Sport 15: white horse black dog
Hinemoana (Michelle) Baker’s North Island tribal affiliations stretch from Kāwhia and Maunga Tautari, down through Taranaki to the Horowhenua Coast; her South Island ancestry from Karitāne. She hails from settler stock as well—her Pākehā ancestors came here from England and Germany. She was born in Christchurch and grew up in Whakatāne, Rarotonga, Ngāmotu (New Plymouth) and Whakatū (Nelson). and lives now in Te Upoko o te Ika, Wellington. ‘The Garden’ sprang from time spent in occupation at Pākaitore Marae with the iwi of Whanganui and their supporters. For the narrative, she also draws on the assassination by the New Zealand Government of Tupua Tamasese, one of Western Samoa’s Prophets of Peace.
Peter Black was born in Christchurch in 1948, grew up in Lower Hutt and now lives in Wellington. His first one-person exhibition, Fifty Photos, was at the National Art Gallery in 1981. His photographs are in private and public collections including the Dowse Art Museum, Auckland City Art Gallery, National Library Gallery and the Museum of New Zealand Te Papa Tongarewaa.
Born in Palmerston North, 1966, James Brown lived there until moving to Wellington in late 1987 to study at Victoria University. His poems have been published widely here and in Australia. He edited Sport 13 and 14, and his first collection of poems, Go Round Power Please, will be published by VUP later this year.
Born in 1949, Keri Hulme says she spent a lot of her childhood travelling between Christchurch and Oamaru/Moeraki/Purakaunui ‘in various cars but particularly the Humber’. Her latest book is Strands (AUP).
Andrew Johnston was born in Upper Hutt, 1963, and lived in the Hutt Valley until he moved to Dunedin to study medicine in 1982. He subsequently switched to studying English and completed degrees at Otago and Auckland Universities. His first collection of poems, How to Talk (VUP, 1993) won the NZ Book Award for Poetry. He is spending late 1995 as a participant in the international writing programme at the University of Iowa.
Elizabeth Knox was born in 1959 in Wellington, where she now lives after spending her childhood in Wellington’s northern suburbs Pomare and Paremata. She has published two novels and two novellas, and has just completed a new novel which will appear in 1996.
Currently working in Christchurch as a taxi-driver and English teacher, Graham Lindsay was born in Wellington in 1952 and grew up in Porirua and Havelock North. He lived for many years in Dunedin where he founded the short-lived but influential journal Morepork. His most recent collection of poems is The Subject (AUP, 1994).
Mary Macpherson was born in Dunedin, 1952, and lived there for 25 years. She now lives in Wellington where she takes photographs and writes poetry. Her photographs are in page 160 several public collections and her poems have appeared in Poetry NZ, Quote Unquote and Takahe.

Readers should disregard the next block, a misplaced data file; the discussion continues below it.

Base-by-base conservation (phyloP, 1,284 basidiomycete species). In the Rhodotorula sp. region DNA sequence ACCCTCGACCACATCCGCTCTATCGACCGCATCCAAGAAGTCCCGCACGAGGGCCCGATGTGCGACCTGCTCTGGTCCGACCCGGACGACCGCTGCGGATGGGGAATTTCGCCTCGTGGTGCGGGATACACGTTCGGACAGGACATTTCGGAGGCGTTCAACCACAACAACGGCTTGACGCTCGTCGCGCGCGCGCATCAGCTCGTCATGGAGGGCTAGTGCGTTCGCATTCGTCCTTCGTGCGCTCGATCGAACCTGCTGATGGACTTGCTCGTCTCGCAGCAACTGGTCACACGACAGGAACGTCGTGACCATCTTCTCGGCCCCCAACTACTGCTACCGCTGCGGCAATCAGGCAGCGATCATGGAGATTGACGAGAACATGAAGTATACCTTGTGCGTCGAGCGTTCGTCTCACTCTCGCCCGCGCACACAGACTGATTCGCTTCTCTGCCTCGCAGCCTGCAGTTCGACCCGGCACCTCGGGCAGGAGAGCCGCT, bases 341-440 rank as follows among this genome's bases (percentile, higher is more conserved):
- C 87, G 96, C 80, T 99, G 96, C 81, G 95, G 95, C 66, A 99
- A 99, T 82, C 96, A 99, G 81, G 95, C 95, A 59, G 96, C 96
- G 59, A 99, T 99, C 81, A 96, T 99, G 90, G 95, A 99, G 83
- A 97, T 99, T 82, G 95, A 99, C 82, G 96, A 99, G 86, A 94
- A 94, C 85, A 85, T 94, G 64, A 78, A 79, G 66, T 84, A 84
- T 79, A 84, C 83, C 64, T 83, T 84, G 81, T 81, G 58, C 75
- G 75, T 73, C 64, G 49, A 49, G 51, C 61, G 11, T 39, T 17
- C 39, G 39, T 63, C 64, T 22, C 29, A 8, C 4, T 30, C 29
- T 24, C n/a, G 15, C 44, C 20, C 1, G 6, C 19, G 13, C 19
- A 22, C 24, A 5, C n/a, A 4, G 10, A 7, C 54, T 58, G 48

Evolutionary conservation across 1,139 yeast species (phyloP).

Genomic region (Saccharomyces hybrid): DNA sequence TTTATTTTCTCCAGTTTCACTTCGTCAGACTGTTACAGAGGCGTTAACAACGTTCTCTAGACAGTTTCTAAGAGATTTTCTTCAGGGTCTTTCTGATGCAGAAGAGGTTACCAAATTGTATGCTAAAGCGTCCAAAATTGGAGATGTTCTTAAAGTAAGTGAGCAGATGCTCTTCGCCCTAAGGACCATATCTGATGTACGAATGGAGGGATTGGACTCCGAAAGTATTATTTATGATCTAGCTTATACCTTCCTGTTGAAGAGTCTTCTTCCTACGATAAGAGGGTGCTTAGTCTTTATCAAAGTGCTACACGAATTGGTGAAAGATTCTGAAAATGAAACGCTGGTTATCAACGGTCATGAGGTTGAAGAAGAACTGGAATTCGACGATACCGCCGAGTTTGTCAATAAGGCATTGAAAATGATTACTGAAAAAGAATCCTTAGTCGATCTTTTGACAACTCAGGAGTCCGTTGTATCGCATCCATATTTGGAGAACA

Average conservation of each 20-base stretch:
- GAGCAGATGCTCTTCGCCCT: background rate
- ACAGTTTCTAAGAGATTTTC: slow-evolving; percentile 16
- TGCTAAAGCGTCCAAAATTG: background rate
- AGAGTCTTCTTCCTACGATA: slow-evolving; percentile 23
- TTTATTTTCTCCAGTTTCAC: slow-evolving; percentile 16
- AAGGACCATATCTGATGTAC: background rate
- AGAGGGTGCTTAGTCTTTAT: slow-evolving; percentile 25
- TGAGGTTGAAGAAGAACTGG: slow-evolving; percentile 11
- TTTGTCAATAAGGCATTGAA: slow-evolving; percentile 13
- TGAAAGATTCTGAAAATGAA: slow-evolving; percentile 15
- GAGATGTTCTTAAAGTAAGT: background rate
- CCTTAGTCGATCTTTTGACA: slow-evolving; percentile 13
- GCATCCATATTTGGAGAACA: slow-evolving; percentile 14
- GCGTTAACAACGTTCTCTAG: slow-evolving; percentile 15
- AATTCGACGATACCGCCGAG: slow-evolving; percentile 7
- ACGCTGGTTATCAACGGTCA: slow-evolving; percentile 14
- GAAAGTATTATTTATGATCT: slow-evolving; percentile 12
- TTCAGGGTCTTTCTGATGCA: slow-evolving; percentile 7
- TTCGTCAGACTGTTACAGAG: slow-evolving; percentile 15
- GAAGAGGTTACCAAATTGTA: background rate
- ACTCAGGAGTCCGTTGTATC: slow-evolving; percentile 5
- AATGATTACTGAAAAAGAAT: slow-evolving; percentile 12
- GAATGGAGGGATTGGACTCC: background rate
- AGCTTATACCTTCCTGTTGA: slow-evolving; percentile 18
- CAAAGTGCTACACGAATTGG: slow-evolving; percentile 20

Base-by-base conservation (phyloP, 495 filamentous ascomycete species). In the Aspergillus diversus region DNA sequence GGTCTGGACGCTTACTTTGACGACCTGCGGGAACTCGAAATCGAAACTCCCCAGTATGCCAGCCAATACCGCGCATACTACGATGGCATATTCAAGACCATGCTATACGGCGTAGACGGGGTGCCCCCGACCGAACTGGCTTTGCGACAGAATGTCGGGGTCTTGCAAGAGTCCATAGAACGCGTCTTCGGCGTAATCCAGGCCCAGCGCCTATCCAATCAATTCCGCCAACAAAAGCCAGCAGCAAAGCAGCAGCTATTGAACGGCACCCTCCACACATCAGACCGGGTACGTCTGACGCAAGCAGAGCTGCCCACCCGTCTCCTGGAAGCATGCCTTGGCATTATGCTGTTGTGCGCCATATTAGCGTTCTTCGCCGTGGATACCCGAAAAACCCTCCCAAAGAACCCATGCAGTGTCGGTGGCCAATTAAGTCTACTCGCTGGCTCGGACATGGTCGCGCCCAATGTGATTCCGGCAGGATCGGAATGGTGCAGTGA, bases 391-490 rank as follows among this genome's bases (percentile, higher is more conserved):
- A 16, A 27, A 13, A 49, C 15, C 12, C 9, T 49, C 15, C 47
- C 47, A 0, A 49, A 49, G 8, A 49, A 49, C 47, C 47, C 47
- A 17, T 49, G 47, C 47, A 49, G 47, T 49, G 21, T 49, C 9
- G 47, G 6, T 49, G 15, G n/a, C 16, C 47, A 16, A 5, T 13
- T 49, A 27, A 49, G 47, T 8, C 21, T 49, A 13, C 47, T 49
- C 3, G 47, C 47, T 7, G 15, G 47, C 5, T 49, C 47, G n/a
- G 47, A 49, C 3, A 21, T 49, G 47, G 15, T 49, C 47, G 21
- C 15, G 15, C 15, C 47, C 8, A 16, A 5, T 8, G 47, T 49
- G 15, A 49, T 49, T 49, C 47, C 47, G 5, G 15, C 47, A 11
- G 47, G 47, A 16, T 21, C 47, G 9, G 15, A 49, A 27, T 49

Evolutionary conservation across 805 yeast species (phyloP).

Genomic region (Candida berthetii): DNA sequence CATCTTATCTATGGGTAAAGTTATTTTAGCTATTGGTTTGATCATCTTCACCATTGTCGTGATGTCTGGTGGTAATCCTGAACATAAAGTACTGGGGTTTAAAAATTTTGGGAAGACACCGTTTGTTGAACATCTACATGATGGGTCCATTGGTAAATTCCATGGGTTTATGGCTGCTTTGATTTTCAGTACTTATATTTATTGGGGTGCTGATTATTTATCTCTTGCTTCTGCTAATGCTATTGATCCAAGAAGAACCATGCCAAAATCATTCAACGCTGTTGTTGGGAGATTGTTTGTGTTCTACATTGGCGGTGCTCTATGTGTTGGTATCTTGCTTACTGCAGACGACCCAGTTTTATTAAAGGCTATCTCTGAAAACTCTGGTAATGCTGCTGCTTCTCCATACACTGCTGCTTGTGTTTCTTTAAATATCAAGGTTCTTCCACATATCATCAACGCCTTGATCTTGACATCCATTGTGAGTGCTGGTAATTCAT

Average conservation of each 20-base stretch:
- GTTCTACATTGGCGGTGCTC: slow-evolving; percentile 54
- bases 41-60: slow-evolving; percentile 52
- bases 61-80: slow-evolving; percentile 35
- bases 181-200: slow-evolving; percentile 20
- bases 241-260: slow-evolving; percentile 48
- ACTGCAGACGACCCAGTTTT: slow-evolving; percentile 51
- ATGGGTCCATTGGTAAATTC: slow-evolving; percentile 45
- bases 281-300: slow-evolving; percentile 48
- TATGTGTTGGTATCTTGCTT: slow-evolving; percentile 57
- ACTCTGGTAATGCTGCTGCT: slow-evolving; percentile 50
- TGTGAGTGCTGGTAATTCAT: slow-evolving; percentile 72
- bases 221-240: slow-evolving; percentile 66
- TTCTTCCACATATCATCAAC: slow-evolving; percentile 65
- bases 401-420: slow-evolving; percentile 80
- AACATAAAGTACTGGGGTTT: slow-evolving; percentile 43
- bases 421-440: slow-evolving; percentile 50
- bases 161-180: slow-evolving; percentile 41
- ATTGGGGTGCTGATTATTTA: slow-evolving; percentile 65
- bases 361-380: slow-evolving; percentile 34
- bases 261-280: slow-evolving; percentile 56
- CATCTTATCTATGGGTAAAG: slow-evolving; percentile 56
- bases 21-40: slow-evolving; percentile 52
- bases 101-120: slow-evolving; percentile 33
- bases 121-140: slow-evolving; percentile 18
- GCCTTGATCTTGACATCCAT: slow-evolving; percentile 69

Born in Invercargill in 1946, Bill Manhire was raised in the Southland/Otago region where his family ran pubs in Wallacetown, Mossburn and Clinton (consecutively), as well as in Dunedin and Invercargill. Since 1973, he has lived in Wellington. A new collection of poems, My Sunshine, will appear from Victoria University Press early in 1996 and Godwit is publishing Songs of My Life, which incorporates new fiction and work from The New Land. ‘Moonlight’ also appears in the London Review of Books.
Born on Auckland’s North Shore in 1956, Elizabeth Nannestad worked until recently as a psychiatrist. She is presently writing full-time and has a collection forthcoming from Auckland University Press in 1996. Her previous volume, Jump, was joint-winner of the NZ Book Award for Poetry in 1987.
Born in Matamata, 1961, Gregory O’Brien was raised on the ‘northern slopes’ of Remuera which was, at that time, an unassuming part of Auckland. He now lives in Wellington where he is 1995 writer in residence at Victoria University. Forthcoming publications include Lands and Deeds: 18 Contemporary New Zealand Painters to be published by Godwit early in 1996. ‘East Born’ is from a work-in-progress entitled Drinking Wine Because of You.
Born in 1955 and raised in Upper Hutt and Karori, Chris Orsman now lives in Newtown, Wellington, where he is writing a book-length sequence of Antarctic-related poems, South. His first collection of poems, Ornamental Gorse, appeared from Victoria University Press in 1994. He has worked as an architect, ambulance driver and, more recently, advisor to the Historic Places Trust
Emily Perkins was born in Christchurch in 1970 and grew up in Auckland and Wellington, as well as living for three months in Palmerston North. She now lives in London. ‘A Place Where No One Knows Your Face’ is included in her first collection of short stories, Not Her Real Name, which will be published in 1996 by Picador in the UK and Victoria University Press in NZ.
Iain Sharp was born in Glasgow in 1953. His family emigrated to New Zealand in 1961, settling in the Auckland suburb of Penrose. He now works as a freelance journalist for such publications as Pacific Way and the Sunday Star Times. A self-confessed terrible driver, he has travelled by car to almost every part of New Zealand in the last six months.
Born in Blenheim in 1946, and now living in Wellington, Ian Wedde is a prolific poet, novelist, editor and critic. How to be Nowhere, his selected writings about art and literature (which includes ‘Moving Pictures’) appeared recently from Victoria University Press. He is currently Concept Leader, Art at the Museum of New Zealand Te Papa Tongarewa.
Damien Wilkins was born in Lower Hutt in 1963 and grew up in the Hutt Valley. After two years study in St Louis, Missouri, he returned to New Zealand and now lives in Newtown, Wellington. His first novel, The Miserables, won the NZ Book Award for fiction and has also been published in the UK and US; he has just completed a second, Little Masters.